12 US Hospitals paid the government $28M for abusing kyphoplasty stays
KYPHOPLASTY FALSE CLAIMS SETTLEMENTS REACH $130 MILLION (Orthopedics This Week)
Allegations that hospitals kept kyphoplasty patients overnight, instead of on an outpatient basis, continues to serve as an ATM for the government.
On December 18, 2015, the U.S. Department of Justice announced that 32 more hospitals will pay the government $28 million to settle charges that they submitted false claims to Medicare for inpatient stays following kyphoplasty procedures.
This is on top of the $77 million another 100 hospitals had already agreed to pay to settle the charges.
In addition to settlements with over 130 hospitals, the government previously settled with Medtronic Spine LLC, the corporate successor to Kyphon Inc., for $75 million to settle allegations that the company caused false claims to be submitted to Medicare by counseling hospital providers to perform kyphoplasty procedures as inpatient rather than outpatient procedures.
All but three of the hospitals were part of a whistleblower lawsuit brought under the False Claims Act. The lawsuit was filed in federal district court in Buffalo, New York, by Craig Patrick and Charles Bates. Patrick is a former reimbursement manager for Kyphon, and Bates was formerly a regional sales manager for Kyphon in Birmingham. The whistleblowers will receive a total of approximately $4.75 million from the settlements announced on December 18.
The settling facilities announced on December 18 and the amounts they have agreed to pay, include the following:
- The Cleveland Clinic in Cleveland, Ohio, $1.74 million.
- Citrus Memorial Health System in Inverness, Florida, $2.6 million.
- Cullman Regional Medical Center in Cullman, Alabama, $350,000.
- Martin Memorial Medical Center in Stuart, Florida, $2 million.
- MultiCare Tacoma General Hospital in Tacoma, Washington, $983,000.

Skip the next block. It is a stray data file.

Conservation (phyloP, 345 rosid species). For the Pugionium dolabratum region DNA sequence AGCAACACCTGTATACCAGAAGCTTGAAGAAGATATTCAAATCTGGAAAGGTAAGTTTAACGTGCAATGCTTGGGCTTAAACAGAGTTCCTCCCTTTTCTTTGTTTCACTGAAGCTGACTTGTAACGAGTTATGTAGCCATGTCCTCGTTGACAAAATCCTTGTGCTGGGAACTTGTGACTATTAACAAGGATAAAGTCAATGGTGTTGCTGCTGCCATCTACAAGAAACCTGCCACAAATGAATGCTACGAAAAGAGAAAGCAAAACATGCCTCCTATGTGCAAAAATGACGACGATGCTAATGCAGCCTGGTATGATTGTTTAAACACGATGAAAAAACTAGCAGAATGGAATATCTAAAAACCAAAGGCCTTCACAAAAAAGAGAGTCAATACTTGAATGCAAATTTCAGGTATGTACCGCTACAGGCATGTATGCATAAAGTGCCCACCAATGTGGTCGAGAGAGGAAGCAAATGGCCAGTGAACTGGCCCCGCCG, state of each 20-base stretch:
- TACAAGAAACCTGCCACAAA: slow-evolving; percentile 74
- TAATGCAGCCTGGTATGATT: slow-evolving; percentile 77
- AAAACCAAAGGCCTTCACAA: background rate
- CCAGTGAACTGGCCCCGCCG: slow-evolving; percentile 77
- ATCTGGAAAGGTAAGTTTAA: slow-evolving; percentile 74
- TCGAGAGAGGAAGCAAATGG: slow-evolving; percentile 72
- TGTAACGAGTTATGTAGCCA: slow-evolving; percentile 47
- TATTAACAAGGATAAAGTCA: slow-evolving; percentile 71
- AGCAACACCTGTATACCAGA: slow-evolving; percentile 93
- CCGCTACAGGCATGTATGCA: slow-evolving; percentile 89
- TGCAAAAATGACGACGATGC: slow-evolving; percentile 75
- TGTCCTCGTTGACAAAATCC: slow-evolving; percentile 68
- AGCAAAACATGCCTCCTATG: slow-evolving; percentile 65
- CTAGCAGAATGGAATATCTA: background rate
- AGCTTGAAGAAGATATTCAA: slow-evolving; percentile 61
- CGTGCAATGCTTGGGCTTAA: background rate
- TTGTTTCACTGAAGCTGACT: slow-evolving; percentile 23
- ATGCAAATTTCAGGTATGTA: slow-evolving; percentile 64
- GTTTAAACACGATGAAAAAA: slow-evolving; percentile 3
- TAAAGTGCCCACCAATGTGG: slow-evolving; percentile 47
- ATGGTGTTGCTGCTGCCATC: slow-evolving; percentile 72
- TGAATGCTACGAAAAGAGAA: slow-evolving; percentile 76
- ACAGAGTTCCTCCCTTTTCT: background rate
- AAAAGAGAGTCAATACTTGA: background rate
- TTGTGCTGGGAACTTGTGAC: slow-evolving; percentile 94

- Norwalk Hospital in Norwalk, Connecticut, $920,000.
- Princeton Community Hospital Association in Princeton, West Virginia, $1,513,500.
- Sacred Heart Medical Center in Spokane, Washington, $906,000.
- Sarasota Memorial Hospital in Sarasota, Florida, $972,000.
- Spartanburg Regional Health Services District Inc. in Spartanburg, South Carolina, $1.725 million.
- Cloud Hospital in St. Cloud, Minnesota, $500,000.
- Tampa General Hospital in Tampa, Florida, $2 million.
Five hospitals affiliated with Community Health Systems Inc., in Franklin, Tennessee, have agreed to pay a total of $3.5 million. These include: Crestwood Medical Center in Huntsville, Alabama; St. Joseph’s Hospital in Fort Wayne, Indiana; Carolinas Hospital System in Florence, South Carolina; Mary Black Health System in Spartanburg, South Carolina; and Trinity Medical Center in Birmingham, Alabama.
Five hospitals affiliated with Tenet Health Care Corporation in Dallas, Texas, have agreed to pay a total of $2.2 million. These include: East Cooper Medical Center in Mt. Pleasant, South Carolina; North Fulton Hospital in Roswell, Georgia; Providence Memorial Hospital and Sierra Medical Center in El Paso, Texas; and St. Francis Hospital in Memphis, Tennessee.
Five hospitals formerly owned and operated by Health Management Associates Inc., in Naples, Florida, have agreed to pay a total of $2 million. These include: Biloxi Regional Medical Center in Biloxi, Mississippi; Davis Regional Medical Center in Statesville, North Carolina; Lancaster Regional Medical Center in Lancaster, Pennsylvania; Physicians Regional Medical Center in Naples, Florida; and Riley Hospital in Meridian, Mississippi.
Three hospitals affiliated with BayCare Health System in Clearwater, Florida, have agreed to pay a total of $1.5 million. These include: Winter Haven Hospital in Winter Haven, Florida; St. Joseph’s Hospital in Tampa, Florida; and St. Anthony’s Hospital in St. Petersburg, Florida.
Two hospitals affiliated with Banner Health in Phoenix, Arizona, have agreed to pay a total of $2.685 million. These include Banner Boswell Medical Center in Sun City, Arizona, and Banner Thunderbird Medical Center in Glendale, Arizona.
“Charging the government for higher cost inpatient services that patients do not need wastes the country’s vital health care dollars,” said Principal Deputy Assistant Attorney General Benjamin C. Mizer, head of the Justice Department’s Civil Division. “The Department of Justice is committed to ensuring that Medicare funds are expended appropriately, based on the medical needs of patients rather than the desire to maximize hospital profits.”